CNC Wisdom Part 2

Hi Everyone,

I previously posted HERE asking for some help getting started with the CNC Module.

User @sdj544 gave an amazing walk-through of many initial considerations.

I also found this awesome video in the SnapMaker Academy that has a bonus few Fusion tips: Fusion 360 CAD & CAM Tutorial for CNC Beginners

Following that guidance, I’ve generated a file and am at the (scary) ready to test stage:

The actual file is only the arch and letters, the green surrounding everything was colored by fusion.

I basically made a huge pocket around the letters and the inner pockets between them. I generated it all as one process with a 1.5 mm flat end mill.

Does anyone foresee issues with the settings I’ve tried?

Originally I was going to also mill the letters 0.5 to 1 mm down from the top of the stock (because I stained the original frame before processing). But I’m not sure that’s wise. Will it chip out the letters? Would that need to be done first?

Is there a way I can combine both of those operations into a single process or is that pushing it for a complete novice?

The height of the letters above the bottom of the pocket is 2.5 mm. Once I set up the origin, is there a way to convince SM the depth I want to go is 3 mm total (so the letters are 0.5 below the surface and the pocket is 3 mm below - if I even carve the 0.5 off the top of the letters))? Is that something I need to set up in fusion before I use post processing?

Thank you everyone and especially Sdj544 for your phenomenal reply to my other question.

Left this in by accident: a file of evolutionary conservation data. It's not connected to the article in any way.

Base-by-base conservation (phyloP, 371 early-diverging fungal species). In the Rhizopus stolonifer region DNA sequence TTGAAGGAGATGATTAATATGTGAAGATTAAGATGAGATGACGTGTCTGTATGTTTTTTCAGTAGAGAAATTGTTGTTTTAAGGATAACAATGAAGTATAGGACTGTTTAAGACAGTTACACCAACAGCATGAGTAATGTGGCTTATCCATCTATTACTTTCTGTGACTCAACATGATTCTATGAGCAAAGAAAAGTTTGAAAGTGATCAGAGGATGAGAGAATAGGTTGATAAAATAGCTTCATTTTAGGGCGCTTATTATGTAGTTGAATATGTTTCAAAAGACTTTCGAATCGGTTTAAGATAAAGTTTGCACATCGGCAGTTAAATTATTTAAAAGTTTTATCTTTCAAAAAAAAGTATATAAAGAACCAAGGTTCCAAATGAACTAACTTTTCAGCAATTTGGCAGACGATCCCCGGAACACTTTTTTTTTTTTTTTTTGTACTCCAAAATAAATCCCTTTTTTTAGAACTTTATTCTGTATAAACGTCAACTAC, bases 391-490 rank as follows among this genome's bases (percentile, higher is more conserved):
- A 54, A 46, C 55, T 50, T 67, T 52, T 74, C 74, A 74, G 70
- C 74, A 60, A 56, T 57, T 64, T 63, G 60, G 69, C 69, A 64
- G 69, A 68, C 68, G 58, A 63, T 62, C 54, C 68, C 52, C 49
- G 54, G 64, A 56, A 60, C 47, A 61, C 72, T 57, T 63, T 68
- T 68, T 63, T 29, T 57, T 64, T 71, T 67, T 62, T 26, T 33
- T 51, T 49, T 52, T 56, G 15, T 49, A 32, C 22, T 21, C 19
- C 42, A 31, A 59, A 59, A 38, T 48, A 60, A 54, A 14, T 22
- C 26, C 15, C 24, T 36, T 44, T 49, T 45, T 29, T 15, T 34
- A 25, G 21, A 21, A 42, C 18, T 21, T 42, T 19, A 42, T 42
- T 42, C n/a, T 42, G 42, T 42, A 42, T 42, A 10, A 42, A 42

I think your lead-out rate is too high. I generally put it same as lead-in. In reality now it might not make any difference with the free version, since one of the limitations is that it doesn’t use fast moves. Also for all but the start of the move it probably won’t be contacting the work piece. But as far as finish goes and minimizing deflection, keeping the speeds near to the same improves that. Probably can raise your plunge rate. Generally if my work speed is 400, than I do 300 lead-in/out, plunge 240 (for hardwoods like oak, maple, walnut). You didn’t state what type of wood you’re using.

You’ll also have to decide if 1.5mm gives you enough detail. All of your inside angles will be rounded to the 1.5mm dia. It should be fine, but that’s up to you. The outside edges will be sharp.

If you’re using a downcutting bit (and it isn’t dull), you’ll get a good finish without much tearing. I’ve done facing of the top both before and after cutting letters. It really doesn’t make much difference. You may still need to do some light sanding to remove tool marks and any rough fibers. Decreasing step-over to 1/4 to 1/3 of your bit size will lessen marks.
All of your heights and layers should be determined by your model/s in fusion and how you set up both the stock and heights as well as boundaries. So some of that needs to be done in the design tab, and some in the machining tab. Some can be done in both. You have to figure that out for your model.

You may find it easier to create two (or more) toolpaths. As long as they’re the same tool you can combine multiple toolpaths into one file and run them with one operation.
I’d suggest using to check that your g-code is doing what you expect. Then run a test pass on scrap wood (or just have plenty of wood you can sacrifice.)


Thank you SDJ! In truth I only changed a few of those settings from their default based on the SM Academy Video.

The wood I’ll be using is actually an oak plywood (hence the shallow depth, I only want to cut through the veneer and the first layer below it which comes to about 4 mm).

I made the model by extruding up from the SVG, but in terms of height being milled down, should I make a larger rectangle fusion and cut the model down into it? I plan to cut a piece of scrap tonight or tomorrow and I’ll post the result back here after incorporating your suggestions.